Libyan PM says government safe after army statement
TRIPOLI (Reuters) - Libyan Prime Minister Ali Zeidan said on Friday the government was safe and security under control after a senior army official called for the parliament to be suspended and the armed forces to "rescue" the country.
Major General Khalifa Haftar, a leading figure in the 2011 revolution against Muammar Gaddafi, called for a presidential committee to be formed to govern until new elections could be held in what he described as a road map for Libya.
Nearly three years after Gaddafi's fall, Libya has had only fragile government and armed forces unable to impose their authority on competing political factions and the brigades of former revolutionary fighters who refuse to disarm. Libya still has no new constitution.
"Libya is stable. The (General National Congress) GNC is doing its work and so is the government. The army is in its headquarters, and Khalifa Haftar has no authority," Zeidan told Reuters. "No military units have moved to touch any institutions."
He said legal proceedings under military law would be taken against Haftar for his statement.
Tripoli was calm, and there were no signs of any extraordinary troop movements or activity outside the parliament, the prime minister's office or any ministries.
It was not clear how much influence Haftar has even within the small, nascent army in a country where brigades of militia groups and former rebels are more powerful.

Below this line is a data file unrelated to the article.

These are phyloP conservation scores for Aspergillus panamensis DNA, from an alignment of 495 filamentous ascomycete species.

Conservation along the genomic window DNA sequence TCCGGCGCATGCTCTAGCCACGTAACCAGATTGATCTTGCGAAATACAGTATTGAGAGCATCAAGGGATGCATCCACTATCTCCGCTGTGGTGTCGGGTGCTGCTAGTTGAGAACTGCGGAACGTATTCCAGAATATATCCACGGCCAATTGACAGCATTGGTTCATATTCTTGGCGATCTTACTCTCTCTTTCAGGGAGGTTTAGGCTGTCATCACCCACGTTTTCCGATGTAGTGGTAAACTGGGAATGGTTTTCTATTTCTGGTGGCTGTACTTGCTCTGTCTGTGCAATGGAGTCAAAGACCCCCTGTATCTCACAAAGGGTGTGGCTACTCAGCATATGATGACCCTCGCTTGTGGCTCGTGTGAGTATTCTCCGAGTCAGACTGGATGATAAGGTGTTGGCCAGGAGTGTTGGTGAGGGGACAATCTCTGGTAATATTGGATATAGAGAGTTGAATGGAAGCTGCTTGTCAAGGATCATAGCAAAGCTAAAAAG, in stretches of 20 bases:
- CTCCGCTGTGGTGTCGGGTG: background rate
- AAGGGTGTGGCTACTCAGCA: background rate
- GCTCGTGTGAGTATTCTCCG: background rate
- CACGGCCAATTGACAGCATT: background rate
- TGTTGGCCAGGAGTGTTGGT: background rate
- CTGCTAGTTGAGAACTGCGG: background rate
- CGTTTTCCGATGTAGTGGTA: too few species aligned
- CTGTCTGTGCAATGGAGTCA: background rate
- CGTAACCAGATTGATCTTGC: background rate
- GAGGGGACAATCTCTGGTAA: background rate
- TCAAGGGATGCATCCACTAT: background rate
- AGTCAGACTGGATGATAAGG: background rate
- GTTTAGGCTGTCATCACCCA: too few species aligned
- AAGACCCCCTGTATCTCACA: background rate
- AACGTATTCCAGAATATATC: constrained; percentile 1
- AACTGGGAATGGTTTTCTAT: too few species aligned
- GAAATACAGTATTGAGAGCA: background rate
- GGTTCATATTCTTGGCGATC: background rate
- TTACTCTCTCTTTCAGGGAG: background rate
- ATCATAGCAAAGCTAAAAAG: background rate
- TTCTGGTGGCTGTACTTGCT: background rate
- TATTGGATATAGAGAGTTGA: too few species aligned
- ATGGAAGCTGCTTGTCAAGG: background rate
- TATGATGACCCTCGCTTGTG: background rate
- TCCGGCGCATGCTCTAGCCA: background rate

Appearing in military uniform, Haftar, in his recorded statement provided to Reuters, called for the GNC, the interim parliament, to be suspended.
"The national command of the Libyan army is declaring a movement for the new road map," Haftar said, saying the armed forces were calling for Libya to be "rescued" from its upheaval.
"We will hold meetings with different parties and groups regarding implementing this road map," he said.
Libya's army barely exists with most of its soldiers still in training or drawn from the ranks of former rebels who are often more loyal to their own regions, their commanders or their tribes than a national force.
Haftar was once a Gaddafi ally, but broke with the autocratic leader over the war with Chad in the 1980s. He later sought exile in the United States, but returned to become a commander of forces in the 2011 revolution.
The General National Congress is deeply split by infighting between the nationalist National Forces Alliance party and Islamists in the Justice and Construction Party, which is tied to the Muslim Brotherhood, and the Al Wafaa movement.
Since its election in 2012, the GNC has become increasingly unpopular with Libyans who see it has made little progress in the transition to democracy.
But tensions have increased over its future after its initial mandate ran out on February 7. Its members agreed to extend their term in office to allow a special committee the stability to draft the constitution.
Rival political factions and militia groups have competing views on how the country should continue, with some calling for early elections and others supporting the extension of the parliament's mandate.
(Additional reporting by Feras Bosalum; Writing by Patrick Markey; Editing by Janet Lawrence)
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